Though Malaysia's Ze Rebelle has often been compared with rebellious popstar Lady Gaga, she’s far from an imitator. Born as Sarah Zainal, it is hard not to notice the electronic indie star with a personality as bright as her constantly changing hair colour.
And while she’s earned plenty of well-deserved achievements, Ze’s outspoken personality has also brought fiery criticism from conservative local Malaysians, who take aim at her fashion choices and humorously lewd videos—though there’s a special vitriol saved for her Muslim faith, bringing death threats and calls to repent. But it’s the wrath of Beyoncé’s “Beyhive” that seems to have put more fear in her than anything.
Undeterred, Ze continues to stir the conservative pot with localised covers of popular songs and remixes of her own originals on YouTube. Most of them highlight frivolous social issues, like the supposed “dangers” of Valentine’s Day, which she countered with a Malaysian-language cover of “Only You,” calling it “Kongkek Time” (“Fucking Time”).
Her hard work has paid off, winning AIM's Best Local English Song Award for “In The House”—a collaboration with Malaysian duo Goldfish & Blink—and earning a nomination for Best Lo-Fi Video at the Berlin Music Video Awards for “$ BROKE $,” which she directed herself. And after releasing her third studio album, Univerze, in 2016, Ze is now working on her next single, “Hologram”, recently previewed in a Bvlgari teaser.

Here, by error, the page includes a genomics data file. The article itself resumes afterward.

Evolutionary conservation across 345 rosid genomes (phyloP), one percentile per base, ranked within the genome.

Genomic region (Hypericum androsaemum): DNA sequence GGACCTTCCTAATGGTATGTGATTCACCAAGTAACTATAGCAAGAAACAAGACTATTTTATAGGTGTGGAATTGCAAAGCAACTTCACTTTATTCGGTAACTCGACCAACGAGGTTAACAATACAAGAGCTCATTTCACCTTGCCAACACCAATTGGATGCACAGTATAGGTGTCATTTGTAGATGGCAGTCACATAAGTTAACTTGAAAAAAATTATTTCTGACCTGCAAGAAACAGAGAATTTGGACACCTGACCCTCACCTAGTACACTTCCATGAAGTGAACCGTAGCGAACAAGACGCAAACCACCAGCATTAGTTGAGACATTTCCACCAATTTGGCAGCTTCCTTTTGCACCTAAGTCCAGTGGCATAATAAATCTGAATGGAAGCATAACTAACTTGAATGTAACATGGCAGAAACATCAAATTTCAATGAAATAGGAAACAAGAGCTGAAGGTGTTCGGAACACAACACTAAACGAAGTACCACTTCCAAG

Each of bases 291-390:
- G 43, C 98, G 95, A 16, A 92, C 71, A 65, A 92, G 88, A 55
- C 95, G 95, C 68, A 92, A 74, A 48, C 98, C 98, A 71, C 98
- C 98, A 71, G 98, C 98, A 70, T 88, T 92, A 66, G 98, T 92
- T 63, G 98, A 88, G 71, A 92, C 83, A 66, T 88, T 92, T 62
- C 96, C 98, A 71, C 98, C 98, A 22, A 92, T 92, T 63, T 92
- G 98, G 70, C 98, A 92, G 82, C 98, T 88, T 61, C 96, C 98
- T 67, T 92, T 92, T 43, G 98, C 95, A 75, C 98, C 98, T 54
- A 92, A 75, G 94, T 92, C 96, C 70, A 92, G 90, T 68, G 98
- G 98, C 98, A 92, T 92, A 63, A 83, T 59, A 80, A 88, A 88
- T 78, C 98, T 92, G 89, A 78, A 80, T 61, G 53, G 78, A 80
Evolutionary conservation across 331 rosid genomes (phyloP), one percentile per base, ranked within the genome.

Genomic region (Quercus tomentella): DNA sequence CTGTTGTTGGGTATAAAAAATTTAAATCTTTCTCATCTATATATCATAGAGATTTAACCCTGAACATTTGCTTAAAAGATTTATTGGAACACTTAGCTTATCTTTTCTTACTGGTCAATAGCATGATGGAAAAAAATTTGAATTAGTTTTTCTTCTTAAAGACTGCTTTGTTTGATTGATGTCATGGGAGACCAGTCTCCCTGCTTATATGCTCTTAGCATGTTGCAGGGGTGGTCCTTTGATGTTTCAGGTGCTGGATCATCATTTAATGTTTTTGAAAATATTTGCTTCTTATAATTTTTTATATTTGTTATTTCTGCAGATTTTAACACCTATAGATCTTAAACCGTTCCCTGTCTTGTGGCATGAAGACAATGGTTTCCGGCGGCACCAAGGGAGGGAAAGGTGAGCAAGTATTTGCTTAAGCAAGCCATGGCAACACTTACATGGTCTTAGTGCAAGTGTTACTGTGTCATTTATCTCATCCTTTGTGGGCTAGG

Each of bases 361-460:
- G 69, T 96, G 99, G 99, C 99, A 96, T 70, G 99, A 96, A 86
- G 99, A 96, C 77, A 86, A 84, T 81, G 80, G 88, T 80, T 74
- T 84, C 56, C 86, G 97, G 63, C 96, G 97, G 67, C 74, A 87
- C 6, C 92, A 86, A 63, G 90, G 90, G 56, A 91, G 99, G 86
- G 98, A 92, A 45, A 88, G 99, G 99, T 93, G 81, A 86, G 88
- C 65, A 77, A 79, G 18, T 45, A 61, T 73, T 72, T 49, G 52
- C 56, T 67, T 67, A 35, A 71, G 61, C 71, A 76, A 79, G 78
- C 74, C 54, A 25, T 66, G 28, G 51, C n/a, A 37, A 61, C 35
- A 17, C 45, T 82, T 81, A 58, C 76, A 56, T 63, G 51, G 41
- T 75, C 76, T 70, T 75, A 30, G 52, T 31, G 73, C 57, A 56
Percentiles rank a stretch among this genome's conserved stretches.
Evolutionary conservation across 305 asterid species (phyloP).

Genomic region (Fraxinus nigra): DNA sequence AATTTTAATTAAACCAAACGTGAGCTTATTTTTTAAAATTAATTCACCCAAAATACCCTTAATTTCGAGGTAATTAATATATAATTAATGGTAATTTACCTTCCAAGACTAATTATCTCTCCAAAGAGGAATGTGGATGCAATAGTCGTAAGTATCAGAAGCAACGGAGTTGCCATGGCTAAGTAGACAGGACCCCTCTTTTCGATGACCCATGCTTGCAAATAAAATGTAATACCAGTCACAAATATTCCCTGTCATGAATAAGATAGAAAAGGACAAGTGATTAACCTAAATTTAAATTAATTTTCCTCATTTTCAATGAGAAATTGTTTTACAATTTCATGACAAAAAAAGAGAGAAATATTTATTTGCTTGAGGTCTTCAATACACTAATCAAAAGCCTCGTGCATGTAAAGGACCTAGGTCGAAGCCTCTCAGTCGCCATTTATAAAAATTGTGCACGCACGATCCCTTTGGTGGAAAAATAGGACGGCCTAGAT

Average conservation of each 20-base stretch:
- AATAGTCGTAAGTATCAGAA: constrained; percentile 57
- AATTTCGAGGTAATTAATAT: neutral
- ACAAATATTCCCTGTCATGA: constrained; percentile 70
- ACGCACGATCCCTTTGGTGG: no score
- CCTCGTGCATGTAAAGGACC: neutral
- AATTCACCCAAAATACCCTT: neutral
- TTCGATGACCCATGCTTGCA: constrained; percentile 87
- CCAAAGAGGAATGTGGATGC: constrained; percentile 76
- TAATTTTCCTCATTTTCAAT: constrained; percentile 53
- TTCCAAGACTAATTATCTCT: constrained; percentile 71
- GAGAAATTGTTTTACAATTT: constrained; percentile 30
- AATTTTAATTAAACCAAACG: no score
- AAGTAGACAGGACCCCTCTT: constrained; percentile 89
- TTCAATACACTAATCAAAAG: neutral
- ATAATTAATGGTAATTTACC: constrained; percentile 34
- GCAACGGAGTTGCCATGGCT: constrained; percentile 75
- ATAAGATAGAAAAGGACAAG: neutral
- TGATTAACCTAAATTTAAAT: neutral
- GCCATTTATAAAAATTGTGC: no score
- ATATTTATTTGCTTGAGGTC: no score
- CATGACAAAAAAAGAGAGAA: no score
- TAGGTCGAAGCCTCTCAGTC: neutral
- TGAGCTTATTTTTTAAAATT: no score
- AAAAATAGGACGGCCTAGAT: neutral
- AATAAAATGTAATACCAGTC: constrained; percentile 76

We had a chat with the controversial artist on breaking away from cultural norms, incurring the wrath of the Beyhive and why good art should always make some people uncomfortable.
You’ve been in the music scene for two decades, how do you think you’ve matured as an artist?
I think I was quite lost starting out — lost in the sense that it took it me awhile to find a style of music that worked for me. To find my sound. I find it amazing that some artists just know right away, because I didn’t. But I don’t regret the journey because going from R&B to rock to electronic has helped me combine all those elements into the dance music I make now.
At which point of your musical journey did you decide that this was going to be a career for you?
While studying at SAE Institute. It was a scary decision to make; saying to myself: “Okay I love doing this shit, let’s become an artist.” And yes, I speak to myself in plural. I studied audio engineering, and my lecturers both in Malaysia and Australia were amazing. They were very supportive and always encouraged me to learn the music business because they were aware, way before I was, of how important that was as an independent artist. To understand the industry as a whole and not just the creative side.
As a Malaysian artist, what are some of the limitations you feel you’ve had to endure over the length of your career?
Getting your music out there as an indie artist is difficult. In fact, it has gotten even more difficult now. There isn't any outlet I know of that welcomes new music by unknown artists I could submit to. If you know of any, please enlighten me because I don’t. We are also bound by so many unwritten rules that I think paralyzes us. It was out of frustration that I decided to push myself to tour. So I guess in a way those limits were blessings in disguise!
As your name suggests, you’re quite the rebel when it comes to your fashion statement, how did you get over trying to conform to Asian cultural norms?